I prefer to make trips like this in May. Bugs can be a bit bothersome at night and early morning, but you'll likely not have anyone else at any of the campsites, and you don't have to worry about cold fronts. May is also just before the summer rainy season so storms aren't as likely either.
The first day I paddled from Flamingo west eleven miles to East Cape Sable.
The second day was an easy 5-mile paddle to Middle Cape Sable, my favorite place in all of Florida. Long sandy beaches in both directions, the best fishing, and stunning sunsets.
Day 3 was another easy 5-mile paddle to Northwest Cape Sable. Next I was anticipating a 25-mile paddle north to Highland Beach, so I left at 0400 to get a head start, and paddled in the dark along the edge of the Gulf. By dawn I was at the Shark River so I paddled through the maze of creeks at the mouth of the river to avoid a 2-mile crossing in the open water of Ponce de Leon Bay. I hadn't planned on camping at Shark Point but found a nice shell beach so I decided to stay a night.
The next day I paddled about 10 miles north to Highland Beach, the farthest north I would travel. This is another exceptionally pretty beach but try to time your arrival at high tide so you can access the beach without portaging in mud.
All of my campsites so far had been on beaches, but the next four days would be spent on chickees, which are basically wood docks with a roof and port-a-john. I paddled back south and came upon an enormous bull shark cruising the flats in front of the Broad River. There are lots of sharks in these waters so swimming is not advised. I took a break at a shell mound at the mouth of the Harney River, caught some fish for dinner, then paddled up the Harney River to the chickee. From there I stayed at the Shark River chickee, Joe River chickee, and finally the South Joe River chickee. From there it's just 8.5 miles to Flamingo, and journey's end.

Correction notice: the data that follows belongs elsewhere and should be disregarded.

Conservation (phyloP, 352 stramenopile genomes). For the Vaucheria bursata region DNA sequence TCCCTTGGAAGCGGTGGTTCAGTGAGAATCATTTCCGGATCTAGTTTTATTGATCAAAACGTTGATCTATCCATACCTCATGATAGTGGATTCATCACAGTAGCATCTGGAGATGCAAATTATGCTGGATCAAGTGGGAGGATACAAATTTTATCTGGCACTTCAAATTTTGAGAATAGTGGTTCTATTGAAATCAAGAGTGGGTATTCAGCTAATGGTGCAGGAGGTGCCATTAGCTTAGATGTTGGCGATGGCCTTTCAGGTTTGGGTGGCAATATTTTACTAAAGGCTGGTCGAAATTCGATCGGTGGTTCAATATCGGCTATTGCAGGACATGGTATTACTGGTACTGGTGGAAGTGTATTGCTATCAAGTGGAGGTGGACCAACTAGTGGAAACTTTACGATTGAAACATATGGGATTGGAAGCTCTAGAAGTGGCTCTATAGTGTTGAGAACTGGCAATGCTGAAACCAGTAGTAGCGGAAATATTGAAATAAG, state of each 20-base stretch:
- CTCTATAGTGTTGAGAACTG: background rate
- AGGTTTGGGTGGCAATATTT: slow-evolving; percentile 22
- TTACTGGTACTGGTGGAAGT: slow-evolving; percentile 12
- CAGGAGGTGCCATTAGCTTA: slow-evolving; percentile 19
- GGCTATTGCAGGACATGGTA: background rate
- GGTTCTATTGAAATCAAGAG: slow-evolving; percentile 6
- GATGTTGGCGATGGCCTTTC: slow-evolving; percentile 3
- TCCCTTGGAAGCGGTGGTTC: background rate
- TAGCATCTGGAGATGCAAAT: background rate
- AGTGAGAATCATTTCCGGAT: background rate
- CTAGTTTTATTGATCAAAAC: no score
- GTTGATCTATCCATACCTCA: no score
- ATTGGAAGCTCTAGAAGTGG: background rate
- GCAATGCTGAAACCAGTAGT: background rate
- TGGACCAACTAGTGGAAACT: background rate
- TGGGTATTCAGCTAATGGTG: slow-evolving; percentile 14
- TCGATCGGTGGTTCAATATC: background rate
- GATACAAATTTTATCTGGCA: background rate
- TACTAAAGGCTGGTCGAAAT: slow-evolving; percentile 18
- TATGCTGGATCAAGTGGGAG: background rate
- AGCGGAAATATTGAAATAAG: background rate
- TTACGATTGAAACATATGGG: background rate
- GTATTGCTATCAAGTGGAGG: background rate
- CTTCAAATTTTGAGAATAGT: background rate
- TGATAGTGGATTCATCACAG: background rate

Barring inclement weather this is a moderately easy trip. I was fortunate to have northeast and east winds that maxed out in the afternoons at about 15 mph, but calmer in the mornings when I was paddling. I put a small Bimini top on my canoe, which was a godsend during the heat of the day. Bring at least a gallon of water per day (I brought 12 gallons and was able to get two extra gallons from some fisheries biologists I encountered on Day Six out in the middle of nowhere. Lucky me!
Please note: cell phones will not work in most of Everglades National Park, so they are not a reliable source of communication.
My trip report with more photos is chronicled at Paddling.net in the Message Board tripping forum (posted June 7, 2010).
A GPS is highly advised. The best books are "A Paddler's Guide to Everglades National Park," by Johnny Molloy, and "Exploring Everglades National Park and the Surrounding Area," by Roger Hammer.